Per serum-derived HBV DNA was determined as copy/ml. Liver tissue-derived HBV DNA was calculated as copy/μg liver DNA
. According to the kit’s manufacturer, the threshold for determining positivity of serum samples had been as ≥103 copies/ml. However, since no manufacturer’s critical threshold value had been recommended for liver tissue, we determined it as ≥104 copies/μg liver DNA. This assumption was based on a series of limiting dilution experiments using positive and negative controls (data not shown).
Detection of HBV DNA in liver by Southern blot
Southern blot analysis was performed in the laboratory of Professor Blum at Freiburg University of Germany, using the procedures previously described by his group
. Briefly, 20 μg of digested tree shrew liver DNA was separated on a 1.4% agarose gel, then transferred onto nylon membranes (Amersham Pharmacia Biotech, Piscataway, NJ, USA). Hybridization was performed in Roti-Hybri-Quick solution (Roth Chemikalien, Karlsruhe, Germany) using a 32P-labeled full-length sequence of wild-type HBV DNA probe.
Detection of HBV cccDNA in liver by nested polymerase chain reaction (nPCR)
The detection was performed according to the protocol published by Singh et al.
. Briefly, DNA extracted from tree shrew liver tissue was digested with Plasmid-SafeTM ATP-Dependent DNase (Epicentre Technologies, Madison, USA) to reduce the non-ccc HBV-DNA. DNA purification was then performed using a kit from Tiangen Biotech Co. (Beijing, China). Primers for amplification were synthesized by Sangon Biotech Co. (Shanghai, China). The sequences of outer primers were 5’-GCTTTGCTGCTCCATTTACAC-3’ (nt1013-nt1033) and 5’-TTCCGGAAGTGTTGATAAGAT–3’ (nt2335-nt2315), of inner primers were 5’-CCGACCACGGGTCGCACCTCTC-3’ (nt1513-nt1534) and 5’-CTTGAACAGTAGGACATGAACA-3’ (nt1847-nt1868). Cycling conditions for the initial amplification of nPCR consisted of 3 min pre-denaturation at 94°C; 30 sec denaturation at 94°C, 1 min annealing at 50°C and 2 min extension at 72°C for 35 cycles, and 7 min final extension at 72°C. The conditions for the second amplification consisted of 3 min pre-denaturation at 94°C; 20 sec denaturation at 94°C, 20 sec annealing at 50°C and 20 sec extension at 72°C for 35 cycles; and 7 min final extension at 72°C. The recombinant plasmid pUC18-HBV and sterile water were used as positive and negative controls, respectively. The amplification product was electrophoresed in 1.7% agarose gel. The 356 bp DNA band was purified and the sequence was confirmed by a commercial vendor (SinoGenoMax Co. Beijing, China).
HBV-genotype analysis by nPCR
Analyses of HBV genotypes A through F were performed on the human sera which had been used as inocula and the sera obtained from infected tree shrews. The procedure as well as the sequences of genotype-specific primers have been previously published by Natio et al.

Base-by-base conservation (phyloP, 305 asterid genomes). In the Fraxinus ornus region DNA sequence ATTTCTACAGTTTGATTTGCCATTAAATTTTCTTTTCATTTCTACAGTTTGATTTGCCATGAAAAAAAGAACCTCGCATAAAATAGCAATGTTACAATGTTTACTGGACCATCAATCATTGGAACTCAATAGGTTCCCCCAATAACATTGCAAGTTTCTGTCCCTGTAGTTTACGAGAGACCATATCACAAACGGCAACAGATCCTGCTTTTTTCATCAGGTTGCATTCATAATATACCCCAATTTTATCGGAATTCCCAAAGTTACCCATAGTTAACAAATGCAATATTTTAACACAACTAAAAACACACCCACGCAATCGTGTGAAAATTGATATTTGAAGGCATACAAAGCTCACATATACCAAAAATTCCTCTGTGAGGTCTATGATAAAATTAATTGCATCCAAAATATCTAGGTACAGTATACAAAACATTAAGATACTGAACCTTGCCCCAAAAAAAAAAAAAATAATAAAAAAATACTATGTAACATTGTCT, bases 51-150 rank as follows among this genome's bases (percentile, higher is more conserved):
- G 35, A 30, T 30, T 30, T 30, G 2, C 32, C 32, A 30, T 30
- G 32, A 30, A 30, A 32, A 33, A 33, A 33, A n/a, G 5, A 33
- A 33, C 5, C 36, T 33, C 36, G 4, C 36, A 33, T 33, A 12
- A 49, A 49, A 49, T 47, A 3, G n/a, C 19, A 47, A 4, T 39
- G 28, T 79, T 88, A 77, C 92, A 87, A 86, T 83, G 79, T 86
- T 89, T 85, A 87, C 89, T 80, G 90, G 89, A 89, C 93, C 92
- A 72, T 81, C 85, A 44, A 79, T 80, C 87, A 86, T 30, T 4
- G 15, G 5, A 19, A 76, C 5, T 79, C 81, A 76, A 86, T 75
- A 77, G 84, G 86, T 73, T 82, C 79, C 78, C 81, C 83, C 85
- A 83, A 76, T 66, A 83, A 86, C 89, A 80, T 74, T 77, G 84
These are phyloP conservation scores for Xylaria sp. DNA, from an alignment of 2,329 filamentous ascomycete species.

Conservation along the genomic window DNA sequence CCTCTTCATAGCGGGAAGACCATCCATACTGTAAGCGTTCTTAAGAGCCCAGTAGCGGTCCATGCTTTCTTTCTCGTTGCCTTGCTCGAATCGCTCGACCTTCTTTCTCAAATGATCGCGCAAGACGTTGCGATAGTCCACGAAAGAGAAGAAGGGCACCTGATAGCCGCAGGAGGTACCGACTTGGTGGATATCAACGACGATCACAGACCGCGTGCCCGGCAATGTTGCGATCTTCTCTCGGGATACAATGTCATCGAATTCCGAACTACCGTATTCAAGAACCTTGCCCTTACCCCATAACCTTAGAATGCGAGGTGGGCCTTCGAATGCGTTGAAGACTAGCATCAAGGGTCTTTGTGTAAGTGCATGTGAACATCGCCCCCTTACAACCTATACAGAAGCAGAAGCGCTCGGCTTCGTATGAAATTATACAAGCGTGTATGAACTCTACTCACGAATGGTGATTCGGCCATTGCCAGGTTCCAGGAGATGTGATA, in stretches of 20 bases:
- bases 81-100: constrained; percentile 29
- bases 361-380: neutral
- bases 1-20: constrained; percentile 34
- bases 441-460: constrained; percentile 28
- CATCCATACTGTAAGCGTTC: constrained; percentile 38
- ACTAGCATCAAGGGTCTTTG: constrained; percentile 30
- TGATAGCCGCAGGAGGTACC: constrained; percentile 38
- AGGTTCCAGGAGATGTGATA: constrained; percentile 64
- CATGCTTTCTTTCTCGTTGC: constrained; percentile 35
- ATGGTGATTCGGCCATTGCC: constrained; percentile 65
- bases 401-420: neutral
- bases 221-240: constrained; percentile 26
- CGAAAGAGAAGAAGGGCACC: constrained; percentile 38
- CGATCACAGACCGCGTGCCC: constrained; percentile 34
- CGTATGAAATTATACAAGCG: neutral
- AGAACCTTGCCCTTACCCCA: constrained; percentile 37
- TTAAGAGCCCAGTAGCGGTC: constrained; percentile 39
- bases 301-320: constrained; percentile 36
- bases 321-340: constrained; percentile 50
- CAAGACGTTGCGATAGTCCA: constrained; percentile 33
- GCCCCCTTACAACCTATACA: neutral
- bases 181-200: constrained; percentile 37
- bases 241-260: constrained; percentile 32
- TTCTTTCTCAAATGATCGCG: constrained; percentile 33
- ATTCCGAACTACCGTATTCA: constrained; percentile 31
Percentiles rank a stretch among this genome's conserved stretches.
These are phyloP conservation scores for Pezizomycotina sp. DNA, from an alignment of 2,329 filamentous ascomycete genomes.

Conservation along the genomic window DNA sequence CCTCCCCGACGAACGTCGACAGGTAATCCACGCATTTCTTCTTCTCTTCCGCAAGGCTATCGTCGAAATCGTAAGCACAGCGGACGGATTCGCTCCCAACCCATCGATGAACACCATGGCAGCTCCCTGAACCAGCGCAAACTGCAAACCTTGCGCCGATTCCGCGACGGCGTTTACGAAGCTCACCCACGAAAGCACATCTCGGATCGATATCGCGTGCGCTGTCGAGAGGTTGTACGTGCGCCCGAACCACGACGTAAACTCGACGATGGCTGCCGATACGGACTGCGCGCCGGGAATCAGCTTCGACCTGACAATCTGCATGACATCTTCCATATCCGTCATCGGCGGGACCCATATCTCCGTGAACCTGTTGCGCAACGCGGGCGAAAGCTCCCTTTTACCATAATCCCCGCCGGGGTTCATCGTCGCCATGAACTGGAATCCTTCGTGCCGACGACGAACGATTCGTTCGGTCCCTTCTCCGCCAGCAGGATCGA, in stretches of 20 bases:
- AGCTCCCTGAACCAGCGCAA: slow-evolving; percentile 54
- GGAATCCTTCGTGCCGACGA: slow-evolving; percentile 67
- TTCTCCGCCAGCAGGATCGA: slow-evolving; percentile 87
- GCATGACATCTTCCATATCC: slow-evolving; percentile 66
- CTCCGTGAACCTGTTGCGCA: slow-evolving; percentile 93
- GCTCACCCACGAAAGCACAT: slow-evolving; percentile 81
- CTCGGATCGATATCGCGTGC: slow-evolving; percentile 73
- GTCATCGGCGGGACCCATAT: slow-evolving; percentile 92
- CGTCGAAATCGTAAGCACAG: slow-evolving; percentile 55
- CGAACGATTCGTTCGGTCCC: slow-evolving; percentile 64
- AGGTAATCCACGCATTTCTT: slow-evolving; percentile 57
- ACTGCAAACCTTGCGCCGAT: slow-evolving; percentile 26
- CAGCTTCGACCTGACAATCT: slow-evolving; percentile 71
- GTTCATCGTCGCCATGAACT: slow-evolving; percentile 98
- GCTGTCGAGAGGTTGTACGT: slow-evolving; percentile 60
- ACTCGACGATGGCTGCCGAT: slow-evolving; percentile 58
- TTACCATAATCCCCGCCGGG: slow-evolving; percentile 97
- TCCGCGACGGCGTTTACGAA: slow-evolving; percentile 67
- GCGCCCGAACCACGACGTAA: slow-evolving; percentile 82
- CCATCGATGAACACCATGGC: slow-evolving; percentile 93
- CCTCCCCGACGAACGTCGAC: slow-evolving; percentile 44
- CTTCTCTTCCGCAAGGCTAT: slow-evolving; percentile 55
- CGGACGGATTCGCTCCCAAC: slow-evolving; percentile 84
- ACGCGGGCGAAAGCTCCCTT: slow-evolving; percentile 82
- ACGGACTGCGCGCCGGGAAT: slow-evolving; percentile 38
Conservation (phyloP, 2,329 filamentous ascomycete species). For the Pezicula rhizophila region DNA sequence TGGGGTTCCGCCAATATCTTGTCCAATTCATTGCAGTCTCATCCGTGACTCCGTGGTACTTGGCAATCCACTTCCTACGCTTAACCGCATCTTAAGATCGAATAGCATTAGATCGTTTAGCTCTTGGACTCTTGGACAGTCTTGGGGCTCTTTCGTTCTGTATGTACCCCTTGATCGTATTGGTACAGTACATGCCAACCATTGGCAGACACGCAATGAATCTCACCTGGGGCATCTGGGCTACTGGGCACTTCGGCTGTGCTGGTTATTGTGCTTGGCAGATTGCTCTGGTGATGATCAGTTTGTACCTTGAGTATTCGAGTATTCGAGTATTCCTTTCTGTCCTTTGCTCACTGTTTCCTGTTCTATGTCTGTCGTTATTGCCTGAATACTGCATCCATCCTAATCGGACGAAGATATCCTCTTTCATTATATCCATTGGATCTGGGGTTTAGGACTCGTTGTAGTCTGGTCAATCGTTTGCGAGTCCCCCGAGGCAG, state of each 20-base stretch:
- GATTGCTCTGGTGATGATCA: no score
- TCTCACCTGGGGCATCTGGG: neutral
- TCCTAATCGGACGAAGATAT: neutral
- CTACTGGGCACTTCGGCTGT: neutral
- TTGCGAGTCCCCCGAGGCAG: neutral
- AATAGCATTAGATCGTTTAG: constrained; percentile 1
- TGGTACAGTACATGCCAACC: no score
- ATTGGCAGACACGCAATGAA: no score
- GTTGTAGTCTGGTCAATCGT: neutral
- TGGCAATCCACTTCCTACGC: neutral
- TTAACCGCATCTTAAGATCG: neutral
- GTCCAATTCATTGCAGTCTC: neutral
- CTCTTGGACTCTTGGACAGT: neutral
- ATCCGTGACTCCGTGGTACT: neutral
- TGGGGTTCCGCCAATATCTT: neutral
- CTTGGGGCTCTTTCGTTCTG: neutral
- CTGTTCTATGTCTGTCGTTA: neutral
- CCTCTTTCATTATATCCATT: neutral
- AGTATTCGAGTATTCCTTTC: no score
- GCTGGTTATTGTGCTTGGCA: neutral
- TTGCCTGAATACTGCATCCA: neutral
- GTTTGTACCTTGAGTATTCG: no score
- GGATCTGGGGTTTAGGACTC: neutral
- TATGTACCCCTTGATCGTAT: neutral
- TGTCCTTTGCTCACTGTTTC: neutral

. The primers were synthesized by Sangon Biotech Co. (Shanghai, China). Briefly, the first round of PCR amplification employed universal outer primers for all of the six HBV genotypes, the products of this reaction were then used as template for the second round of PCR utilizing two different mixtures (A and B) of inner primers. Mix A consisted of a sense primer common for genotypes A, B and C, and three different antisense primers specific for genotypes A, B and C, respectively. Mix B consisted of an antisense primer common for genotypes D, E and F, and three different sense primers specific for genotypes D, E and F, respectively. The final products were subjected to gel electrophoresis.
Detection of HBsAg and HBcAg by immunohistochemistry and histopathological examination on liver biopsies
Presences of HBsAg and HBcAg in paraffin-embedded liver biopsies were examined by Immunohistochemistry assays. Monoclonal antibodies of mouse anti-human HBsAg (Zhongshan Goldenbridge Biotech, Beijing, China) and mouse anti-human HBcAg (Maxim Bio, Fuzhou, China) were used in conjunction with UltraSensitiveTM S-P staining kit and DAB kit (Maixin Bio, Fuzhou, China), following the instructions provided by manufacturer. As positive control, HCC-surrounding liver tissue from HBV-infected HCC-patients was used.
Hematoxylin and eosin (HE)-stained liver biopsies were analyzed and interpreted by certified pathologists.
Study specific criteria defining “confirmed” and “suspected” chronic-infection
For this study, we established the criterion for “confirmed chronic-infection” for which the same animal had to sustain detectable serum HBsAg in addition to either serum or liver detectable HBV DNA in excess of 48 weeks post inoculation. The criterion for “suspected chronic-infection” was the requirement for detectable HBV DNA over at least 48 weeks post inoculation, on at least two or more occasions. For “suspected chronic infection”, the HBsAb detection remained negative or was only occasionally positive during the early period following inoculation.